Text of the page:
(Note: This article was written in 2010.)
If you happen to be looking for something to do this Memorial Day weekend, here's an early release of my free (GPL) Agile GUI Testing software (AGT).
In short, just download the file below, and when you un-tar it, it will create a "scripts" folder. That folder contains our GUI testing software, along with two sample scripts. If you'd like to see how the sample scripts work, they are shown in this two-minute YouTube video (Agile GUI testing, basic demo).
The first thing to say about our Agile GUI Testing (AGT) that it is free, open source software. The software is available in the Downloads section below, and I'll be hosting the source on a SVN or Git source code control site soon.
Agile GUI Testing software
Our Agile GUI Testing (AGT) software consists of two main parts. First, there is a GUI application named AGT Recorder that lets you record your interactions with the GUI application you're testing. The aim of the recorder is to let you record your interactions with any application as rapidly as possible (web application, client/server, whatever).
The Recorder creates a plain-text script file that can then be played by the AGT Player. The GUI Testing Player plays back scripts that you've recorded. Besides being plain text, the scripts themselves are actually ... drumroll ... Ruby programs!
(Pause to let that sink in.)
Okay, I lied ... they’re really JRuby programs.
Because they are Ruby/JRuby programs, they are:
- Plain text, meaning that you can edit them and customize them to your heart's content.
- You can also take advantage of the power of the Ruby syntax to do, well, anything you want.
- Finally, because they are JRuby programs, you also have all the power of the Java language at your fingertips as well.
Given Ruby and Java as my languages, I don't think the scripting language will be lacking any power. (And that has nothing to do with me, but the fact that you can do an awful lot with Java, Ruby, and JRuby.)
In short, the motivations for writing this GUI testing software are as follows:
- To make it as easy as possible to perform GUI tests on software applications.
- To make it fast to start testing GUI applications, and fast to modify your GUI test scripts.
- To support multiple platforms.
- To provide a simple-yet-powerful scripting language.
- To let you run a series of GUI tests in succession. In this way, you can have a system dedicated to constantly running your GUI tests, and to notify someone as soon as something breaks.
- To depend on "timing" and x/y coordinates as little as possible.
I'll try to explain more about each of these design goals as I go along, but if you have experience with automated GUI testing systems, your probably aware of many of these needs already.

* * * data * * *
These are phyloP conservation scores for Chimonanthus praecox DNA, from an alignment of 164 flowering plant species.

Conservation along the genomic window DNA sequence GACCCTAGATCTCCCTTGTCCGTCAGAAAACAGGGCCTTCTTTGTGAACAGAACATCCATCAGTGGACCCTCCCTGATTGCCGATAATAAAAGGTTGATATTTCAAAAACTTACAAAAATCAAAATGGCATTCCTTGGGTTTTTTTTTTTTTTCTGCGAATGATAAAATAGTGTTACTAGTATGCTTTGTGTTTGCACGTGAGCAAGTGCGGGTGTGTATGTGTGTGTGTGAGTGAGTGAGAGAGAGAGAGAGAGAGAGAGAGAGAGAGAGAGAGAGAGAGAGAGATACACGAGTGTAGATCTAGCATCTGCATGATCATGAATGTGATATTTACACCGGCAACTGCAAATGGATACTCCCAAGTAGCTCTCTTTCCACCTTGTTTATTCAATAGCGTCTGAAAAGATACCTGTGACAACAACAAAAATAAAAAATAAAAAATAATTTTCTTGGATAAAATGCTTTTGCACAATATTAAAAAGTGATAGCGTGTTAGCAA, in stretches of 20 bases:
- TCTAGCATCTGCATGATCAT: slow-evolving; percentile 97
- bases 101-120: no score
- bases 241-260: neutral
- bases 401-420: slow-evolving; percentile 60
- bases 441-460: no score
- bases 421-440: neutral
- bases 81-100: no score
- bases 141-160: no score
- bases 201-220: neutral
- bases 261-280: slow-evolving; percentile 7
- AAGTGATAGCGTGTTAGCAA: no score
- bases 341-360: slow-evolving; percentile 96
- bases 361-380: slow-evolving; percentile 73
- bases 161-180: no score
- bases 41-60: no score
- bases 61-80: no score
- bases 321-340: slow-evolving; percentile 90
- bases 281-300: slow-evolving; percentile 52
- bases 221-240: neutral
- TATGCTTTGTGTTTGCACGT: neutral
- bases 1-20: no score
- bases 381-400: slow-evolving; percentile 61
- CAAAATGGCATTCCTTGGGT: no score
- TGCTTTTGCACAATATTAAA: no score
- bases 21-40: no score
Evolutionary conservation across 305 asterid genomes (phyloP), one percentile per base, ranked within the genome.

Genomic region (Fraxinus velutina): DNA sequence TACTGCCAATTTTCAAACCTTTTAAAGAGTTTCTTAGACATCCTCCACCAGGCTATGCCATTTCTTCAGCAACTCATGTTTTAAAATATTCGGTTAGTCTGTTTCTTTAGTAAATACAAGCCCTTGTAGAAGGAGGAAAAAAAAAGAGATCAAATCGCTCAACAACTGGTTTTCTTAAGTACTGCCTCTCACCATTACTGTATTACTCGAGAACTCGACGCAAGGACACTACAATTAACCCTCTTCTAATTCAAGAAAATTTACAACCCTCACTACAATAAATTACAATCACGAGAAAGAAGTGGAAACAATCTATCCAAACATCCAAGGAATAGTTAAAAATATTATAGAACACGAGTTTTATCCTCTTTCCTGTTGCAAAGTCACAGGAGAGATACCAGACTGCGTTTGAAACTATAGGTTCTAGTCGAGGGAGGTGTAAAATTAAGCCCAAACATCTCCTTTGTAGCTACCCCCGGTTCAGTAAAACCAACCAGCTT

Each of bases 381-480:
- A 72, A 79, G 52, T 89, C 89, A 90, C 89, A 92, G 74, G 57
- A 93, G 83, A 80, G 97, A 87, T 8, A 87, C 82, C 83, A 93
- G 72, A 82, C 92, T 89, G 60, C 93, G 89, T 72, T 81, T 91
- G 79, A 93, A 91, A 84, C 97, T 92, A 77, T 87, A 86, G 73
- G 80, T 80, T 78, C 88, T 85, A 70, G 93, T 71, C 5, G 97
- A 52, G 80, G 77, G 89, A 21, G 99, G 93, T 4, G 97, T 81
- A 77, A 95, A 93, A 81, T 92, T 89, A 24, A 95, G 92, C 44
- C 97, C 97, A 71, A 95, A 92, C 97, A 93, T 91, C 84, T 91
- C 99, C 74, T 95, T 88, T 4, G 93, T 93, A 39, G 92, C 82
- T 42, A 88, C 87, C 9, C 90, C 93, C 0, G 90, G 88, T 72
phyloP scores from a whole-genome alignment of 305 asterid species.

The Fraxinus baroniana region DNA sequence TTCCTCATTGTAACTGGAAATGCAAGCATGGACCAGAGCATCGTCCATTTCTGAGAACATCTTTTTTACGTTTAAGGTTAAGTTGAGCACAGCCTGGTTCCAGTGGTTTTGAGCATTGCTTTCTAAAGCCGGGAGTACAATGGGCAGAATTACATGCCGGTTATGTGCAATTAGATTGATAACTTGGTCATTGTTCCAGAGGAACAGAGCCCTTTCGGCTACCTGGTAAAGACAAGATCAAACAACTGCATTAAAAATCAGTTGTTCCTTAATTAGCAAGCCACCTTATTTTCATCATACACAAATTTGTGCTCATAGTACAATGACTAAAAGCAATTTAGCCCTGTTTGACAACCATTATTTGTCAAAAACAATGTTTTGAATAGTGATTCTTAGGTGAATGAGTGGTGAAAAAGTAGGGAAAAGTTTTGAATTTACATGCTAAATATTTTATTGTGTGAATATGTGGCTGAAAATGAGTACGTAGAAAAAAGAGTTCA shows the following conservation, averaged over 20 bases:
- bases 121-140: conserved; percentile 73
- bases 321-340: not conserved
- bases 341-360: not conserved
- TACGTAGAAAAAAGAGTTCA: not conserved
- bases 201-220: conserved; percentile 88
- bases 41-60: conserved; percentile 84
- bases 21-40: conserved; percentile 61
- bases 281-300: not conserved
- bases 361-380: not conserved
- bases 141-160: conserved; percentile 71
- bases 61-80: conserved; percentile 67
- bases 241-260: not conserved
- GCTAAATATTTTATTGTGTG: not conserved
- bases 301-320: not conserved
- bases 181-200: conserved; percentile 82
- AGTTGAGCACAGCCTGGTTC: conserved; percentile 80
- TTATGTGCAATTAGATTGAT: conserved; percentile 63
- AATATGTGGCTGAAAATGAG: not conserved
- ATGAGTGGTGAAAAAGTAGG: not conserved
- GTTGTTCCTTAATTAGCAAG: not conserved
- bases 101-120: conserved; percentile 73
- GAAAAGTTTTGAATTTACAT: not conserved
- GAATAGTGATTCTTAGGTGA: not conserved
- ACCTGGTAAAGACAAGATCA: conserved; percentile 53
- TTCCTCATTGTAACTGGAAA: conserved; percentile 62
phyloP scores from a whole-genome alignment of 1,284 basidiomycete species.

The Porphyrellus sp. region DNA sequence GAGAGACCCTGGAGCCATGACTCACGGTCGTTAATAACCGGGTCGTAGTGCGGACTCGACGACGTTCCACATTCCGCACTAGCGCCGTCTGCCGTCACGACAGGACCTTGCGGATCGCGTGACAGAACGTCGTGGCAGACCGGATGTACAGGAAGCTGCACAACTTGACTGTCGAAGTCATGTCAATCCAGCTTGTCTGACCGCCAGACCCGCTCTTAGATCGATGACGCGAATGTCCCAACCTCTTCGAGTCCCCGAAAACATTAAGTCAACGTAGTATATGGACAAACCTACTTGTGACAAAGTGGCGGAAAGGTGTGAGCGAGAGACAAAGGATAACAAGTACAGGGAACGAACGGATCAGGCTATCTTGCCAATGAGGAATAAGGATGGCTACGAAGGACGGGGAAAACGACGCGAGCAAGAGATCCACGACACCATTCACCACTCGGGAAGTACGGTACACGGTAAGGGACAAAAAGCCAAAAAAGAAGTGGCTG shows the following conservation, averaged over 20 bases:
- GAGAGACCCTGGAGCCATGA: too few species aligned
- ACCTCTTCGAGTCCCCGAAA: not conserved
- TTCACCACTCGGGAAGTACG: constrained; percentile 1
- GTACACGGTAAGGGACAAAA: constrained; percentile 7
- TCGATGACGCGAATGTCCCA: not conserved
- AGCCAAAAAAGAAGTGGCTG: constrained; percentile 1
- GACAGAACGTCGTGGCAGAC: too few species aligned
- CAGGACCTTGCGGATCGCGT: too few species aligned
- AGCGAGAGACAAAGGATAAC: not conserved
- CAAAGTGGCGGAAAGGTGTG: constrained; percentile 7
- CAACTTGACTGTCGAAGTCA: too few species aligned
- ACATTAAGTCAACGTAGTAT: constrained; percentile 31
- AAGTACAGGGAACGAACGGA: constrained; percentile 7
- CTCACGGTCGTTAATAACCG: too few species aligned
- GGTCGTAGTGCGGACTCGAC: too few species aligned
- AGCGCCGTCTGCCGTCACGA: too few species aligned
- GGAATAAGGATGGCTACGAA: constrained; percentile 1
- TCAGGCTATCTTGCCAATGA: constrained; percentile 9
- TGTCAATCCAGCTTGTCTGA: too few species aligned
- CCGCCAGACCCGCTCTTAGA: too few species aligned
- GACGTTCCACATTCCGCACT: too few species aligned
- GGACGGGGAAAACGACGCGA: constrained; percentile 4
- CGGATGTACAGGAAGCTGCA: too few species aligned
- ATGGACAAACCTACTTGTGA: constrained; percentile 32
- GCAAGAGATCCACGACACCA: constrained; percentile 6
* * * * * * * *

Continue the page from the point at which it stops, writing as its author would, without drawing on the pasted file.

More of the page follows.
Please be very careful when using this GUI testing software!
Running an automated robot on any computer system is a dangerous thing to do. You can easily type or click in the wrong place, which can wreak all sorts of havoc on your computer. If possible, use a test computer, especially one that has a user account with very limited privileges on the computer and network.
I have not tested this yet on Windows or Linux, so if something appears very wrong, quit using the software, and please let me know about the problem. (I'll get to Windows and Linux as soon as I can.)
I think this software can be very useful, but as mentioned, it can also be very dangerous.
Requirements: JRuby and Java
As mentioned in earlier Agile GUI Testing articles (Sample GUI testing script, and eXtreme Software GUI testing), you'll need JRuby to run this software. If you don't already have JRuby installed, just download it from the JRuby.org website, and install it as described there.
You'll also need a version of Java installed ... probably Java 1.5 or newer ... I need to check on the exact requirements. Hopefully most systems have Java installed these days. You just need the JRE, not the full-blown JDK/SDK.
Download my GUI testing software
As mentioned above, to experiment with our GUI testing software, just download the file below, and when you open it, it will contain a "scripts" folder, which contains at least the following files:
3ChromeOpenDDAndOma.rb 4TypeIntoTextEdit.rb AGTImageRecognition.rb AGTKeys.rb AGTPixelColorValidator.rb AGTPlayer.jar AgileGuiTesting.rb README doc/
(The actual list of files being distributed will change a lot, and this list probably won't be in sync.)
Here's the filie to download:
- Our Agile GUI Testing software (May 29, 2010 release)
(md5sum = efbc910e2c24244450cc51b54d1be4b3)
Hopefully the README file, the two sample scripts (3ChromeOpenDDAndOma.rb, 4TypeIntoTextEdit.rb), and the Rdoc documentation in the "doc" folder will be enough to get you started.
Agile GUI Testing: Demo videos
Again, here's a link to the demo videos on YouTube that show how the two supplied scripts should work:
- Agile GUI Testing - Basic use video
- A two-minute YouTube video demonstrating simple GUI regression testing of the Google Chrome browser
- A two-minute YouTube video on how we automatically generate code to click the menus in your application
That second video really starts to show some of the things we can do with our GUI testing software.
Summary: GUI testing software
Again, please be very, very careful with this software, and just take baby steps until you understand what it's doing, and you see that everything is working properly on your computer system.
Also, note that the AGT Recorder is not in this release. I'll get to it as soon as I can.